As for removing “Wouldn’t It Be Nice”, I can’t even agree to disagree with you there. I’ll agree to be utterly dumbfounded instead. It’s got to be one of my top ten Beach Boys songs.

  3. 3 Teaflax

    I actually had no idea SJB was a cover song, but that kind of explains the pedestrian melody. Wouldn’t It Be Nice is like much other non-Pet Sounds BB material, so as a BB fan, of course you would like it. But to me it’s exactly the kind of gilded turd that Beach Boys are most famous for; songs so inanely catchy that there is no saving them with even the most clever arrangement. Songs like Good Vibrations or Barbara-Ann, for instance, which by their association with the band kept me away from Pet Sounds for years, even though so many bands that I love (and friends with good taste) praised it as a masterwork. Live and learn, I guess.

  4. I should of course point out that “Barbara Ann” is also a cover song, this time, of a 1961 doo-wop hit by The Regents.

    While it’s the Beach Boy’s most notable doo-wop cover, it’s by no means the only one; the brief snatch of The Crows’ “Gee” inserted between “Our Prayer” and “Heroes and Villains” on Brian Wilson’s Smile is thought to be an allusion to the Beach Boys’ surprise hit cover of “Barbara Ann”. And it was a surprise: The Party album was rushed to the marketplace primarily to fill the need for product between Summer Days (and Summer Nights!!) and Pet Sounds, but the success of “Barbara Ann” as a single came at the expense of the previous single, the innovative “The Little Girl I Once Knew”, which failed to get any further promotion and fell off the charts.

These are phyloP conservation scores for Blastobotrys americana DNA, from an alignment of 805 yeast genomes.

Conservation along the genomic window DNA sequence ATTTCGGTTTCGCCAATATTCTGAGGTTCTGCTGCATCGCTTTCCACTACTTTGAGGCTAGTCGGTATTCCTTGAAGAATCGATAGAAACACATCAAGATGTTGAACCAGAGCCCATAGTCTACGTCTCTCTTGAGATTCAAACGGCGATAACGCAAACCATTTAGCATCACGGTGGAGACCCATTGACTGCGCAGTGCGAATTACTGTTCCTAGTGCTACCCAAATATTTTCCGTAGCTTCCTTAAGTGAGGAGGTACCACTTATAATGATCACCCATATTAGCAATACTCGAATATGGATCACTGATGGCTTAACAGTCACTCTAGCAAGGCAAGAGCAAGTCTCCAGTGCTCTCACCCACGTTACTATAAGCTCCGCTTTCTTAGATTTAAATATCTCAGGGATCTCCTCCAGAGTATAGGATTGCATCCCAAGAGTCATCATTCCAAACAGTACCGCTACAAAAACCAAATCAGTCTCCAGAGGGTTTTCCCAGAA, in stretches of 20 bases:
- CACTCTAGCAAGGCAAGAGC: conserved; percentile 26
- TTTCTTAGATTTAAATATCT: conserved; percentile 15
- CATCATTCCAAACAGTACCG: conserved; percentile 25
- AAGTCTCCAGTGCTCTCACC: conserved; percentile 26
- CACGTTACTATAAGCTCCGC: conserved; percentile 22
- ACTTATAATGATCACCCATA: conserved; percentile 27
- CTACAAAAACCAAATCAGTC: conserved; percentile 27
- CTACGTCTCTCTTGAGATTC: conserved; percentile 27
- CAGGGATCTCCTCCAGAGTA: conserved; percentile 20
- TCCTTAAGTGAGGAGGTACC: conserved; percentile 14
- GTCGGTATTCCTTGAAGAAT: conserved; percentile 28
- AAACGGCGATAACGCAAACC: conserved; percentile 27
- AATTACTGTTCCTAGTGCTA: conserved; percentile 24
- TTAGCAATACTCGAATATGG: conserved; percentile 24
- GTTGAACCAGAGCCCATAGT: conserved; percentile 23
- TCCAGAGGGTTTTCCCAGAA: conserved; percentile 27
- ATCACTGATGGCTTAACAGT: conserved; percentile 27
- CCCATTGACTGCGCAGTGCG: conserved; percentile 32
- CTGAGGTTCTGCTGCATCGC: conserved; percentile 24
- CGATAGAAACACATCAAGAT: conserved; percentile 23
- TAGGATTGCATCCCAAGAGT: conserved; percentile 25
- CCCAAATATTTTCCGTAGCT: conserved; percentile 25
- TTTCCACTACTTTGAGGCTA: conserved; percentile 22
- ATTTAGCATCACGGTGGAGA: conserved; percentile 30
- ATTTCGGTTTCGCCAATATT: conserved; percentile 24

Chalk another one up for lightweight party-hearty nonsense over pop-music experimentalism. “Serious-minded” Beach Boys fans such as I have held something of a grudge against “Barbara Ann” for years for this reason, and because it presaged the creative bankruptcy of the band’s jukebox oldies album, 15 Big Ones, which pretty much marked the beginning of the end for the band as a creative force (though they had a last gasp with the subsequent album, Love You). That said, I’ve come to enjoy it more recently for what it is: just a bit of fun. (It doesn’t hurt that Sloan released their own version of a Party album, thus endorsing the concept for the Pitchfork generation.)

    But the weird sci-fi movie sound of “Good Vibrations” couldn’t be more different from “Barbara Ann”, at least in terms of experimentalism. I’ll wager The Regents wouldn’t have recognized a theremin if Klaatu himself had landed a flying saucer in the Bronx and handed one to them.

  5. 5 anazgnos

    Ha, I posted that link. Glad somebody enjoyed it. The track is pretty remarkable. I was just googling to see if I could find more info (or a full-quality mp3) and this was the first result.

  6. 6 Peter Lynn

    Thanks for posting it! It’s the only version I’ve heard, though I’ve ripped an MP3 from the YouTube video for my own satisfaction. If you haven’t already done so yourself, I’d be happy to give it to you.